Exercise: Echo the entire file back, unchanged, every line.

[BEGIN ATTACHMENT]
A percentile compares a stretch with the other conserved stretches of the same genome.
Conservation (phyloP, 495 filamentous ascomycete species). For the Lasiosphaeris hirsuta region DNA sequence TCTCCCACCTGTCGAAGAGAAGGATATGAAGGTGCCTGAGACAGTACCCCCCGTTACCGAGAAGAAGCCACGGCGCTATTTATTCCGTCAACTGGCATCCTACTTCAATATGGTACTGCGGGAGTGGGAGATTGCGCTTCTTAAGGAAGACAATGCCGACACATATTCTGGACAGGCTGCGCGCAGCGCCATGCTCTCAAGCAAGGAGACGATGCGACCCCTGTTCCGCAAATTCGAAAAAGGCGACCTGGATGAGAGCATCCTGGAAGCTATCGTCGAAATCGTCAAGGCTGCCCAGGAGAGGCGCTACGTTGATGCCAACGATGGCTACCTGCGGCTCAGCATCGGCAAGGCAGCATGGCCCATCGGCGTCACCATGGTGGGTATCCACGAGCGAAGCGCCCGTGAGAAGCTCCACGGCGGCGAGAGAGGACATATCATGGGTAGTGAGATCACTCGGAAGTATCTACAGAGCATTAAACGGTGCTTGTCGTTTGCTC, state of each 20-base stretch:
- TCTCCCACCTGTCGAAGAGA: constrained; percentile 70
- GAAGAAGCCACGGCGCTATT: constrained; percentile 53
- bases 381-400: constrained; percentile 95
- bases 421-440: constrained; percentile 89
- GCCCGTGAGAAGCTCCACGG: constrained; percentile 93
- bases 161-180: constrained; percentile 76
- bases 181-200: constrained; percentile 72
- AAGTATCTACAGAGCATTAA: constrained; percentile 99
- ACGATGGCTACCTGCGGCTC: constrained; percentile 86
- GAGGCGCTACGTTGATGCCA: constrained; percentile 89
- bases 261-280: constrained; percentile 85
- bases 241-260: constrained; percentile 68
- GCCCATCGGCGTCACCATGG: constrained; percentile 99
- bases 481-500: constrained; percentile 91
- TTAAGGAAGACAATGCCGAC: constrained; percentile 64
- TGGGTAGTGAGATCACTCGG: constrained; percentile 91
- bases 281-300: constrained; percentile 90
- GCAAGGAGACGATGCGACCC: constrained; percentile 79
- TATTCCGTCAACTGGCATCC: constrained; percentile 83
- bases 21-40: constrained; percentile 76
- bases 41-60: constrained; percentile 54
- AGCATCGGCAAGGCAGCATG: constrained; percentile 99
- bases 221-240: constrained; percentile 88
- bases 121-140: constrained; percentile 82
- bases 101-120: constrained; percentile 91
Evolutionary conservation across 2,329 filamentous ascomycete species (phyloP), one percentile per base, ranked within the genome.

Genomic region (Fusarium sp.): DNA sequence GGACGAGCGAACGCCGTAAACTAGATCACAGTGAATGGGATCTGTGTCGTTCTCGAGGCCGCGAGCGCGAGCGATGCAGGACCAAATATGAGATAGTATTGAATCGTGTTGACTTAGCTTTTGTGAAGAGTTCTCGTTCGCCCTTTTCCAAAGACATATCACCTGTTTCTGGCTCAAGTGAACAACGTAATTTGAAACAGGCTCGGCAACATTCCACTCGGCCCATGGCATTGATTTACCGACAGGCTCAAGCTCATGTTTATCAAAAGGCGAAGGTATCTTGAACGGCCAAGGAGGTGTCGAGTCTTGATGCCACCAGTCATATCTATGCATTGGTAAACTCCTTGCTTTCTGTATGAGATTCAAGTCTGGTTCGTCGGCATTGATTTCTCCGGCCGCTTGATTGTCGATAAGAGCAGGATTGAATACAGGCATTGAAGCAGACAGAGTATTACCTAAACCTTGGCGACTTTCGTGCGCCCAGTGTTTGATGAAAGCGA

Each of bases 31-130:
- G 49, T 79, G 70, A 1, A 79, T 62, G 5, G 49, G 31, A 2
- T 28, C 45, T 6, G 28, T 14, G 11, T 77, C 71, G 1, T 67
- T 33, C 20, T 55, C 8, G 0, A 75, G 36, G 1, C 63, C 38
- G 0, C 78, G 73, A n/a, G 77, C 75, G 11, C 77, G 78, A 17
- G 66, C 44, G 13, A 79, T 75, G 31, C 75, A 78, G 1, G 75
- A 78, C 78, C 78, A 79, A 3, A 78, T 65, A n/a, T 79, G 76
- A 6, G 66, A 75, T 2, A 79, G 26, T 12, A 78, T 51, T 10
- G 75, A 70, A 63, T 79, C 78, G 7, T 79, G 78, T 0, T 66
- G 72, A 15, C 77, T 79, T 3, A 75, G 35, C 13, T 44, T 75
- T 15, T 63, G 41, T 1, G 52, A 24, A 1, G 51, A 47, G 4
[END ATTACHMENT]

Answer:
A percentile compares a stretch with the other conserved stretches of the same genome.
Conservation (phyloP, 495 filamentous ascomycete species). For the Lasiosphaeris hirsuta region DNA sequence TCTCCCACCTGTCGAAGAGAAGGATATGAAGGTGCCTGAGACAGTACCCCCCGTTACCGAGAAGAAGCCACGGCGCTATTTATTCCGTCAACTGGCATCCTACTTCAATATGGTACTGCGGGAGTGGGAGATTGCGCTTCTTAAGGAAGACAATGCCGACACATATTCTGGACAGGCTGCGCGCAGCGCCATGCTCTCAAGCAAGGAGACGATGCGACCCCTGTTCCGCAAATTCGAAAAAGGCGACCTGGATGAGAGCATCCTGGAAGCTATCGTCGAAATCGTCAAGGCTGCCCAGGAGAGGCGCTACGTTGATGCCAACGATGGCTACCTGCGGCTCAGCATCGGCAAGGCAGCATGGCCCATCGGCGTCACCATGGTGGGTATCCACGAGCGAAGCGCCCGTGAGAAGCTCCACGGCGGCGAGAGAGGACATATCATGGGTAGTGAGATCACTCGGAAGTATCTACAGAGCATTAAACGGTGCTTGTCGTTTGCTC, state of each 20-base stretch:
- TCTCCCACCTGTCGAAGAGA: constrained; percentile 70
- GAAGAAGCCACGGCGCTATT: constrained; percentile 53
- bases 381-400: constrained; percentile 95
- bases 421-440: constrained; percentile 89
- GCCCGTGAGAAGCTCCACGG: constrained; percentile 93
- bases 161-180: constrained; percentile 76
- bases 181-200: constrained; percentile 72
- AAGTATCTACAGAGCATTAA: constrained; percentile 99
- ACGATGGCTACCTGCGGCTC: constrained; percentile 86
- GAGGCGCTACGTTGATGCCA: constrained; percentile 89
- bases 261-280: constrained; percentile 85
- bases 241-260: constrained; percentile 68
- GCCCATCGGCGTCACCATGG: constrained; percentile 99
- bases 481-500: constrained; percentile 91
- TTAAGGAAGACAATGCCGAC: constrained; percentile 64
- TGGGTAGTGAGATCACTCGG: constrained; percentile 91
- bases 281-300: constrained; percentile 90
- GCAAGGAGACGATGCGACCC: constrained; percentile 79
- TATTCCGTCAACTGGCATCC: constrained; percentile 83
- bases 21-40: constrained; percentile 76
- bases 41-60: constrained; percentile 54
- AGCATCGGCAAGGCAGCATG: constrained; percentile 99
- bases 221-240: constrained; percentile 88
- bases 121-140: constrained; percentile 82
- bases 101-120: constrained; percentile 91
Evolutionary conservation across 2,329 filamentous ascomycete species (phyloP), one percentile per base, ranked within the genome.

Genomic region (Fusarium sp.): DNA sequence GGACGAGCGAACGCCGTAAACTAGATCACAGTGAATGGGATCTGTGTCGTTCTCGAGGCCGCGAGCGCGAGCGATGCAGGACCAAATATGAGATAGTATTGAATCGTGTTGACTTAGCTTTTGTGAAGAGTTCTCGTTCGCCCTTTTCCAAAGACATATCACCTGTTTCTGGCTCAAGTGAACAACGTAATTTGAAACAGGCTCGGCAACATTCCACTCGGCCCATGGCATTGATTTACCGACAGGCTCAAGCTCATGTTTATCAAAAGGCGAAGGTATCTTGAACGGCCAAGGAGGTGTCGAGTCTTGATGCCACCAGTCATATCTATGCATTGGTAAACTCCTTGCTTTCTGTATGAGATTCAAGTCTGGTTCGTCGGCATTGATTTCTCCGGCCGCTTGATTGTCGATAAGAGCAGGATTGAATACAGGCATTGAAGCAGACAGAGTATTACCTAAACCTTGGCGACTTTCGTGCGCCCAGTGTTTGATGAAAGCGA

Each of bases 31-130:
- G 49, T 79, G 70, A 1, A 79, T 62, G 5, G 49, G 31, A 2
- T 28, C 45, T 6, G 28, T 14, G 11, T 77, C 71, G 1, T 67
- T 33, C 20, T 55, C 8, G 0, A 75, G 36, G 1, C 63, C 38
- G 0, C 78, G 73, A n/a, G 77, C 75, G 11, C 77, G 78, A 17
- G 66, C 44, G 13, A 79, T 75, G 31, C 75, A 78, G 1, G 75
- A 78, C 78, C 78, A 79, A 3, A 78, T 65, A n/a, T 79, G 76
- A 6, G 66, A 75, T 2, A 79, G 26, T 12, A 78, T 51, T 10
- G 75, A 70, A 63, T 79, C 78, G 7, T 79, G 78, T 0, T 66
- G 72, A 15, C 77, T 79, T 3, A 75, G 35, C 13, T 44, T 75
- T 15, T 63, G 41, T 1, G 52, A 24, A 1, G 51, A 47, G 4